Your selfies may never hang in a fine-art museum, but now you can see what they'd look like if they were painted in the style of some of the world's most famous artists, courtesy of a website called DeepArt.
Users can upload photos and choose an art style from a selection of well-known paintings, illustrations and sketches in the online database — or even add new ones.
The DeepArt servers then render a reproduction of the original photo in the chosen art style — the bold, flowing strokes of Vincent van Gogh; the cubist shapes of Pablo Picasso; or the vibrant, primitive forms of Frida Kahlo. [Gallery: Hidden Gems in Renaissance Art]
DeepArt produces these artistic conversions using an algorithm created by neuroscientists that mimics the neural connections in the human brain, said Łukasz Kidziński, a computer scientist and one of DeepArt's creators.
"The algorithm uses so-called deep, artificial neural networks — a mathematical model built of units called neurons linked with each other," Kidziński told Live Science in an email.
Kidziński explained that this type of algorithm is particularly useful for object recognition, copying the way that the brain processes sensory input and recognizes patterns. It thereby enables a computer to isolate and identify elements like style and content in an image.
In this way, a computer can actually learn to detect and reproduce a range of artistic styles, and apply them to other images.
One example, shared by Twitter user @claudeschneider, combined a photograph of a dancer posing in a rocky landscape with the Picasso painting "Woman with Mandolin" (1910), to create a Cubist ballerina.
In an unrelated computer-art project, a similar array of algorithms enabled another computer program to go one step further and create a new painting from scratch in the style of the 17th century Dutch artist Rembrandt Harmenszoon van Rijn.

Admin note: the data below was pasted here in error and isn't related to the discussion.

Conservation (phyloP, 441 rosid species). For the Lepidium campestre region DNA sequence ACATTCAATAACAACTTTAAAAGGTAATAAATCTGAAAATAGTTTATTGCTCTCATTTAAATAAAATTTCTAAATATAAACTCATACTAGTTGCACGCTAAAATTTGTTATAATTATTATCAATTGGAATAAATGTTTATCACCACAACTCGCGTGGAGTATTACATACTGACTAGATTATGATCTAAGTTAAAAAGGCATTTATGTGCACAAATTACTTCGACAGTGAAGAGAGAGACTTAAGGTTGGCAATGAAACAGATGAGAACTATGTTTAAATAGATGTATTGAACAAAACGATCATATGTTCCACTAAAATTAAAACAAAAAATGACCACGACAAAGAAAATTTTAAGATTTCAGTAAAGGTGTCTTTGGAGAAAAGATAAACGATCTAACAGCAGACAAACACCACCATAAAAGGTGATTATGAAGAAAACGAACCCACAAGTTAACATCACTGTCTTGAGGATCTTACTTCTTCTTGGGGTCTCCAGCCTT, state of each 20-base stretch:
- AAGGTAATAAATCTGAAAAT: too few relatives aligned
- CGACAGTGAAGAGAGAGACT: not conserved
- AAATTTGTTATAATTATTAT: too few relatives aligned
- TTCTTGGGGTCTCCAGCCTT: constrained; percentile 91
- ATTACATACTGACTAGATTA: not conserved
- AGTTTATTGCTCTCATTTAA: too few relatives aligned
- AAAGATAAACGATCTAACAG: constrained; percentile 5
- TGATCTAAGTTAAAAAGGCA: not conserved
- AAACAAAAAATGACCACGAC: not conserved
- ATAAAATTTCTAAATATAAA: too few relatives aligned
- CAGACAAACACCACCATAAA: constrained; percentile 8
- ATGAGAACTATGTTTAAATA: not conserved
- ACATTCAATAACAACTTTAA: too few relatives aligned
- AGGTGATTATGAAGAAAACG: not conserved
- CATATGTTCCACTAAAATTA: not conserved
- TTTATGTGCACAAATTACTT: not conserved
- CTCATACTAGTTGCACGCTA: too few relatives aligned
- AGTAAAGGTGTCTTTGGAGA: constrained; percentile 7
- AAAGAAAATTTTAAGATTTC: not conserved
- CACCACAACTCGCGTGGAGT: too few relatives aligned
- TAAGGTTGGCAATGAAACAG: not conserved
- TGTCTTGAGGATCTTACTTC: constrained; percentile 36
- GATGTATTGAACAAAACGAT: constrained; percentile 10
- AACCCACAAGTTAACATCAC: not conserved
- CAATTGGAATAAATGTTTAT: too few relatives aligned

Data taken from hundreds of Rembrandt paintings informed the program's choices of subject, palette and overall composition, and allowed it to "sketch" an original artwork resembling something that might have been painted by the Dutch master himself.
The DeepArt photo-conversion process is free, but due to the site's popularity, the queue is lengthy. The estimated wait time for each image to "develop" is currently 2,395 minutes (40 hours). However, users are given the option of paying 1.99 euros ($2.24 U.S. dollars) to reduce the render time to 15 minutes.
You can get inspired by other users' photo-paintings and submit images of your own on the DeepArt website. Free images are rendered at 500 by 500 pixels, but HD versions are also available, for a fee. You can even hang your newly generated art on your wall, as a paper poster or glass print, which the site also offers for purchase.
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Mindy Weisberger is an editor at Scholastic and a former Live Science channel editor and senior writer. She has reported on general science, covering climate change, paleontology, biology, and space. Mindy studied film at Columbia University; prior to Live Science she produced, wrote and directed media for the American Museum of Natural History in New York City. Her videos about dinosaurs, astrophysics, biodiversity and evolution appear in museums and science centers worldwide, earning awards such as the CINE Golden Eagle and the Communicator Award of Excellence. Her writing has also appeared in Scientific American, The Washington Post and How It Works Magazine.